LAHORE - LAHORE
Sajid Khan Lodhy
While the tensions between two of the constitutional pillars, the judiciary and the executive, seem not to ebb down any sooner, the judiciary delivered a double whammy to the government on Wednesday with the Supreme Court giving a two-week deadline to the newly-elected Prime Minister, Raja Pervaiz Ashraf, to show his intention whether he would ask Swiss authorities to reopen corruption cases against President Asif Ali Zardari, and the Lahore High Court (LHC) asking President Zardari to resign from his post as the co-chairperson of the Pakistan People’s Party (PPP) by September 5. The judiciary appears to be in no mood to offer any respite to the government which certainly can now feel the whirlwind it has fallen into: public backlash, opposition’s criticism and standoff with the judiciary. Apparently, decisions after decisions are being delivered ensuring the government does not feel at ease with the way it has been going around its business for the past four and half years. The court dismissed Yousuf Raza Gilani as prime minister after convicting him of contempt in April for not implementing the verdict in the National Reconciliation Ordinance case. The court had ordered Gilani to write a letter to the Swiss authorities for reopening the graft cases against President Zardari, but he refused and was subsequently held in contempt of the court’s order. The PPP loyalist was sent packing by the apex court on June 19, and Raja Pervaiz Ashraf was nominated by the party to step into his shoes.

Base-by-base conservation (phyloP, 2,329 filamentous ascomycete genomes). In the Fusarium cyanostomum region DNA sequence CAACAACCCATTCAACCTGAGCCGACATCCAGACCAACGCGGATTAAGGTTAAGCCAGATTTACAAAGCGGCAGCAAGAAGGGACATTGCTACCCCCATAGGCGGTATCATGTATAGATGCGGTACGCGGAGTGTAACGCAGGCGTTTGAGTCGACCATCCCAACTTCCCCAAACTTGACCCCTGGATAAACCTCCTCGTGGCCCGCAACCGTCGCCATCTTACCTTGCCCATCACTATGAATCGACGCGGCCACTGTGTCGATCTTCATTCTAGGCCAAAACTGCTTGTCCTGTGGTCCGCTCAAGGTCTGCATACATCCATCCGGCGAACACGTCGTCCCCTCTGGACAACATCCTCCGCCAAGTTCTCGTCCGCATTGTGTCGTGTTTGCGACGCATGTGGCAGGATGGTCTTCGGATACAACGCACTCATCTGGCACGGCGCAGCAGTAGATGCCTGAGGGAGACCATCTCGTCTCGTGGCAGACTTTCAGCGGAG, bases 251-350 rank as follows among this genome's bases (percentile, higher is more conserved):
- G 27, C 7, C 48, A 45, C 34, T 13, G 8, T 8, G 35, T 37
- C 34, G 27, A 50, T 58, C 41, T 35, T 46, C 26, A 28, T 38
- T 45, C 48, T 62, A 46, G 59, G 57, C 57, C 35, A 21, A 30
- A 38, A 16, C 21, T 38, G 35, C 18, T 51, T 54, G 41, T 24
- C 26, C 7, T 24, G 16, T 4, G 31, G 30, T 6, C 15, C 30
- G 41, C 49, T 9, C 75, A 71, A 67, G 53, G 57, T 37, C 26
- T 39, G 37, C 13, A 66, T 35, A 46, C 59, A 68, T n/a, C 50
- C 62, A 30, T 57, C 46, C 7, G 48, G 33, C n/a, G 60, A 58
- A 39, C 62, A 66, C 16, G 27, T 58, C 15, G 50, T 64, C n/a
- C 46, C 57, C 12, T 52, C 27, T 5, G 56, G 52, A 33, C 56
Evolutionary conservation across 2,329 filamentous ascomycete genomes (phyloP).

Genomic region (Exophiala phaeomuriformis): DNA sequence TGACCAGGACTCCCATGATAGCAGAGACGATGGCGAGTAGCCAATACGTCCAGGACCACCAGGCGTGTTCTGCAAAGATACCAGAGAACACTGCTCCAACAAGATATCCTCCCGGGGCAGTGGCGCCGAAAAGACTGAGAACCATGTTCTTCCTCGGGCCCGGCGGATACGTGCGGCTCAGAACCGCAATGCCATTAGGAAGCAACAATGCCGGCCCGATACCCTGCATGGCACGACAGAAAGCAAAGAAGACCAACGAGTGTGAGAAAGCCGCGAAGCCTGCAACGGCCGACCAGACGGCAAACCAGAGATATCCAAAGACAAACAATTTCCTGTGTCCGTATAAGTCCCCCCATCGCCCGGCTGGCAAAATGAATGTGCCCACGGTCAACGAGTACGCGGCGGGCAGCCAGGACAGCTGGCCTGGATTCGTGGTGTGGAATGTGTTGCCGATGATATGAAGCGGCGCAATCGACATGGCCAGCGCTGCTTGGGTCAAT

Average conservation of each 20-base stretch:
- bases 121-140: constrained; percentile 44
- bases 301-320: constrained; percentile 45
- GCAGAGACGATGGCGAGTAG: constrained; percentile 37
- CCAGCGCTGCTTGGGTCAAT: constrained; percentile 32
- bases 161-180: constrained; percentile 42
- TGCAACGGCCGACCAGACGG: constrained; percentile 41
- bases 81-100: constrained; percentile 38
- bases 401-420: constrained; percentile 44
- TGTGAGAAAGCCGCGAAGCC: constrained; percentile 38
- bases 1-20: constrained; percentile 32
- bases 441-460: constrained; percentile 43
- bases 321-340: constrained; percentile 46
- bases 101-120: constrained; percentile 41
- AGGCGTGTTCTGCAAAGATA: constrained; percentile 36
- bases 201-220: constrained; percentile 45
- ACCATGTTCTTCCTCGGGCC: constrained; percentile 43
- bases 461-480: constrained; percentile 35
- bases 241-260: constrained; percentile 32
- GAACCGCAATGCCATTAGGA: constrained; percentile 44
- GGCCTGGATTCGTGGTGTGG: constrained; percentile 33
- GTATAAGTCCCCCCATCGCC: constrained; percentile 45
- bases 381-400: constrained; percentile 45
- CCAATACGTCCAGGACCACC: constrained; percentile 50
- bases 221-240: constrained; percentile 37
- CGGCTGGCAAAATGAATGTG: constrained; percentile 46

In the Supreme Court
On Wednesday, a three-judge bench headed by Justice Nasir-ul-Mulk and comprising Justice Asif Saeed Khosa and Justice Azmat Saeed Sheikh reminded Attorney General Irfan Qadir that Gilani had been convicted for contempt and sentenced for refusing to act on the SC’s orders to revive Zardari’s corruption cases. “The new prime minister was elected last week and we trust that he will honour the direction given by this court,” Justice Mulk said. “In the meantime we direct the attorney general to obtain instructions from the prime minister and inform the court on the next date of the hearing on July 12,” he said, adjourning the hearing.